After the disappointments of its first two hard disk based Walkman music players, it looks like Sony could be on the verge of getting it right.
Just on Monday I was bemoaning the lack of a decent Sony MP3 player. Bing! Like magic out pops something that looks really rather promising.
The NW-HD5 (sexy, love it, love it) seems to have finally knuckled down and understood what it means to be a serious player in this immensely competitive market. At 20GB it is heading straight for Apple’s big seller the 4G iPod and straight off the cuff it cuts its weight to just 125g. This is 33g lighter than the all powerful iPod and just 22g heavier than an iPod mini.
The old bugbear of MP3 playback is also no longer an issue, given its support of the format for the first time on its predecessor (the NW-HD3), while battery life is now an almost ridiculous 40 hours. Yes, this is when playing Sony’s propriety ATRAC3Plus format at 48Kbps, but either way it slays the 4G’s 12 hours.
Another big feather in the cap of the HD5 is that the battery is replaceable and Sony claims spares will be available in all high street stores. Given the fixed state of the iPod’s battery (at a push it can be replaced with a lot of technical know-how), you can see the hardcore focus of the HD5’s attack.
Continuing the innovations is what Sony dubs the “Follow Turn Display”. What this cleverly does is automatically reposition the 1.5in screen’s menus horizontally or vertically depending on which way the HD5 is held (see above). In addition, a G-sensor will detect if the player is dropped and enable shock protection (much like we have seen IBM provide with its laptops).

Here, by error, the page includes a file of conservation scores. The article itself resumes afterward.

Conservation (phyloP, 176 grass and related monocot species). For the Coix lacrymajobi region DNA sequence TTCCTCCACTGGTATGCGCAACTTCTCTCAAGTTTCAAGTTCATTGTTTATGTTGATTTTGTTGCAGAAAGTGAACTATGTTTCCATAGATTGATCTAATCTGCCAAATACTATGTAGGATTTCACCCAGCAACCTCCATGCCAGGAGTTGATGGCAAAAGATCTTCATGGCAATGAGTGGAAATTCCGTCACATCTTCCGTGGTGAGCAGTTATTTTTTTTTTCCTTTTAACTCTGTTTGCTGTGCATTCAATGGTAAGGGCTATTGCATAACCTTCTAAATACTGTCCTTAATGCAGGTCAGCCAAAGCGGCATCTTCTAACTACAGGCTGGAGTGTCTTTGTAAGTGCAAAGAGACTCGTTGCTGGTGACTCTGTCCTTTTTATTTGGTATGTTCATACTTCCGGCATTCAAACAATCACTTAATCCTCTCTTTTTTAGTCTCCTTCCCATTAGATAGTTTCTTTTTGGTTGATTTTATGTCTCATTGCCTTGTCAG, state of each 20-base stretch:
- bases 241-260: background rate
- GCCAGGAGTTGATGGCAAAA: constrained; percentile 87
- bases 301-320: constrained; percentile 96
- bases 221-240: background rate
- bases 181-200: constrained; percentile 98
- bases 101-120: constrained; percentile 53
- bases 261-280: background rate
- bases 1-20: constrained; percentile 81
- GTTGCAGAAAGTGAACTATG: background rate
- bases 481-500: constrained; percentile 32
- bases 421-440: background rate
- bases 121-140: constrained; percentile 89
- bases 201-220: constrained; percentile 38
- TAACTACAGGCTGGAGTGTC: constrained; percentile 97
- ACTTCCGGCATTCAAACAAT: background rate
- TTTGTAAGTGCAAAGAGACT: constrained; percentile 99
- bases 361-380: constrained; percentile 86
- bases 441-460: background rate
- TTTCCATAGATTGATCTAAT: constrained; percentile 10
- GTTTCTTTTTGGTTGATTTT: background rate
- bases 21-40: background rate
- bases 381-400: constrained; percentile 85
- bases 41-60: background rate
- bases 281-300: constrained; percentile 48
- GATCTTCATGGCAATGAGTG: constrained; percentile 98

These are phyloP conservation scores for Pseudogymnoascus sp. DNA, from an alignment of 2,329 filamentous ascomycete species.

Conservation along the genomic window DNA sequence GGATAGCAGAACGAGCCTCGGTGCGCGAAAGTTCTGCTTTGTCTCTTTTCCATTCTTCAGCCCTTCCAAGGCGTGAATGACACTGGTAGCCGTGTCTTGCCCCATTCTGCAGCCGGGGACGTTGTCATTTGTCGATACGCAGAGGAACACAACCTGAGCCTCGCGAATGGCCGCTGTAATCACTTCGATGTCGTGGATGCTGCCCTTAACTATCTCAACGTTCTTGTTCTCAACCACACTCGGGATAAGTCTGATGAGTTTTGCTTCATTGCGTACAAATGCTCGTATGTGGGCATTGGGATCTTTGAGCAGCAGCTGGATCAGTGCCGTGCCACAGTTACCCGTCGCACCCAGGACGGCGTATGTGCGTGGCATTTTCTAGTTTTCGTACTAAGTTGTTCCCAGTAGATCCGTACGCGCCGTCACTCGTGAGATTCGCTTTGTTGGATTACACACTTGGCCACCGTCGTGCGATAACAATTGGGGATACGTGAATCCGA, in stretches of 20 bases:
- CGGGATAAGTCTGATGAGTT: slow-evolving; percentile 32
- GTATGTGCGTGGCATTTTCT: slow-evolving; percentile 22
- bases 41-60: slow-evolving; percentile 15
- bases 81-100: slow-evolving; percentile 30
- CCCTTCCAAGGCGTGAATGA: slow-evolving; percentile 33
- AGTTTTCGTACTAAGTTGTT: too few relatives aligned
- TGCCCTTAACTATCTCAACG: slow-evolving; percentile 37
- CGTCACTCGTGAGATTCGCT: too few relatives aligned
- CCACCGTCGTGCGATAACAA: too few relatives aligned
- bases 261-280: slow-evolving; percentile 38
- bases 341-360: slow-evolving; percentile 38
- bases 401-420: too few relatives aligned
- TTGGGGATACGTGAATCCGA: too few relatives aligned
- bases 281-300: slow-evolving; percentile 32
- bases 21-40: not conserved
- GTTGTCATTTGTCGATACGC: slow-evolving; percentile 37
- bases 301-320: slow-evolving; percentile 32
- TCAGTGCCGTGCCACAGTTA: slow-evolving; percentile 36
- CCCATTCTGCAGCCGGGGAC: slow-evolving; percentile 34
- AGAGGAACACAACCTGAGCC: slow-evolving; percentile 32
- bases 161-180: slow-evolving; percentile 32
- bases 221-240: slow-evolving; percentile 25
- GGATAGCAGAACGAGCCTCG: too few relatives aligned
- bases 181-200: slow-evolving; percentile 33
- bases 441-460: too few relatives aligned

The HD5 will be available in black, silver and red and hit stores as early as May. Retail price will naturally be an iPod undercutting £199 including VAT, with a limited edition 30GB model set to be launched in June (pricing not yet finalised).
So everything looks promising on paper. Could Sony finally be about to do itself justice on the MP3 player scene? Well, there remain two big questions. Firstly, will Sony iron out all the problems with its Sonic Stage software which is currently light years behind iTunes (which it not perfect in itself)? Secondly, will the decision to stick with a mono display come back to haunt Sony given that Apple is rumoured to be readying colour for its 5G iPod?
Only time will tell.